Accessibility at the ATM - improving the experience for the visually impaired

By : Robin Angus

August 10, 2017 12:00 PM

When banks are rolling out ATM solutions, it's vitally important they consider the needs of all their customers, especially those who may have accessibility issues such as visual impairments that may make it difficult to complete interactions in the same way as most people.


That's why investing in tools that can meet these challenges is so important in order to ensure full financial inclusion, and it's an area NCR has always had a strong focus on, which is allowing banks around the world to offer a fuller range of accessibility services to their customers.


Improving accessibility in the UAE


One bank that has recently taken advantage of the accessibility solutions offered by NCR is UAE-based Abu Dhabi Islamic Bank (ADIB), which is set to upgrade its ATMs with NCR audio-guided technology. This allows visually impaired customers to plug in their headphones and hear audio guidance that enables them to securely navigate the devices without the need for additional assistance.


As around 98 per cent of ADIB's cash transactions are conducted through the bank's ATM network, ensuring all customers are able to interact with the devices easily is essential. The bank's fleet also offers a range of other services, such as utility bill payments, money transfers and charitable giving, so accessibility offers much more than just easy access to cash.


Head of retail banking at ADIB Philip King said: "In line with the Central Bank's commitment to the visually impaired, we are pleased to be partnering with NCR in our efforts to better meet the needs of visually impaired customers, and to empower them to take control of their transactions and have secure access to our ATM services."


Meeting the needs of the visually impaired


ADIB will therefore become the latest financial institution to benefit from NCR's unique software and hardware features. These include having on-screen messages and instructions read aloud to help provide complete orientation and make the transaction easier to navigate.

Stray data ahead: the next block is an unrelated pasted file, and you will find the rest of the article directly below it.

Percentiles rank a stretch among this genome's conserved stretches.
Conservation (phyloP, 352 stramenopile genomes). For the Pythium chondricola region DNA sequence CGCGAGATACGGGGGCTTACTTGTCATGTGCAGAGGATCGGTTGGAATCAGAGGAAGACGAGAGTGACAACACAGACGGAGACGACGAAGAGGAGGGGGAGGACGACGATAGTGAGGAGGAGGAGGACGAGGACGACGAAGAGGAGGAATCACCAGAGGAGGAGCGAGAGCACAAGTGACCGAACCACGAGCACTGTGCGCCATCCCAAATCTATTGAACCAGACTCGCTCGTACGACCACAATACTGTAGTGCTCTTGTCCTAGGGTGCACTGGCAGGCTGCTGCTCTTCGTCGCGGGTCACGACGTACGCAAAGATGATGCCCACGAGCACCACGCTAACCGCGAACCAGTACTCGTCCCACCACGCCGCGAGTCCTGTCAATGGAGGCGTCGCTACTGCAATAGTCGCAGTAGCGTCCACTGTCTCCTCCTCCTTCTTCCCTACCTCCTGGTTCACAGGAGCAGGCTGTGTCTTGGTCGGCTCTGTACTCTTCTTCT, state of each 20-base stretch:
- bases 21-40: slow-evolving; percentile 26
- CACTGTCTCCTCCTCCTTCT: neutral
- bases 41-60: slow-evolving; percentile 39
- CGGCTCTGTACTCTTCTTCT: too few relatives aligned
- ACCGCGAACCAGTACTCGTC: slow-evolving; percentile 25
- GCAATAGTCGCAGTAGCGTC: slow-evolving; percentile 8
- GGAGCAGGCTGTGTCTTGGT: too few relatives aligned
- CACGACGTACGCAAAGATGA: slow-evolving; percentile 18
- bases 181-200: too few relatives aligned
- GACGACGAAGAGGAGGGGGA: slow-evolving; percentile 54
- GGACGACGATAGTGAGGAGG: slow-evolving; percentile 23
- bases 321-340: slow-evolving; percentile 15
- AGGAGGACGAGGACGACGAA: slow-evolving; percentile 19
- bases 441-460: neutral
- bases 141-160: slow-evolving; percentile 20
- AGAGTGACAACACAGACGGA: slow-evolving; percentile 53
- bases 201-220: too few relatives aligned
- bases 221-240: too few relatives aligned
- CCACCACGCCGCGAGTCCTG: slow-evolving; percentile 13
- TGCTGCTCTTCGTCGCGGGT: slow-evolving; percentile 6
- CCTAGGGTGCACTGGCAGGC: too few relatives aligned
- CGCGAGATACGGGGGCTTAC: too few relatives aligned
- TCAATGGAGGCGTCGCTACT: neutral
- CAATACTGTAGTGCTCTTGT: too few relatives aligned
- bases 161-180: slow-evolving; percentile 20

Wael El Aawar, managing director for NCR in Saudi and Gulf, also noted that NCR ATMs are designed with Access for All standards in mind and offer a large number of design and functionality features to meet the needs of the visually impaired.


"Accessible key pads, voice-guidance technology, Braille stickers and multi-lingual capability [allow] visually challenged customers to securely execute standard ATM transactions such as withdrawals, deposits and payments without any help," he said.


Another key factor in NCR's ATM accessibility is the ability for the user to blank out the screen. This acts as a security mechanism that prevents any other bystander from accessing confidential customer data by 'shoulder surfing' during a transaction.


This isn't the only security feature that could benefit the visually-impaired in the coming years. Contactless ATMs, for example, are likely to be a key factor in the fight against skimming in the coming year, by removing the need to physically enter a card into a machine.


But the technology could also help visually impaired people by making it easier to authenticate themselves, while innovative applications such as mobile cash withdrawal or setting up presets on their smartphone can enable them to receive a tailored experience at the ATM.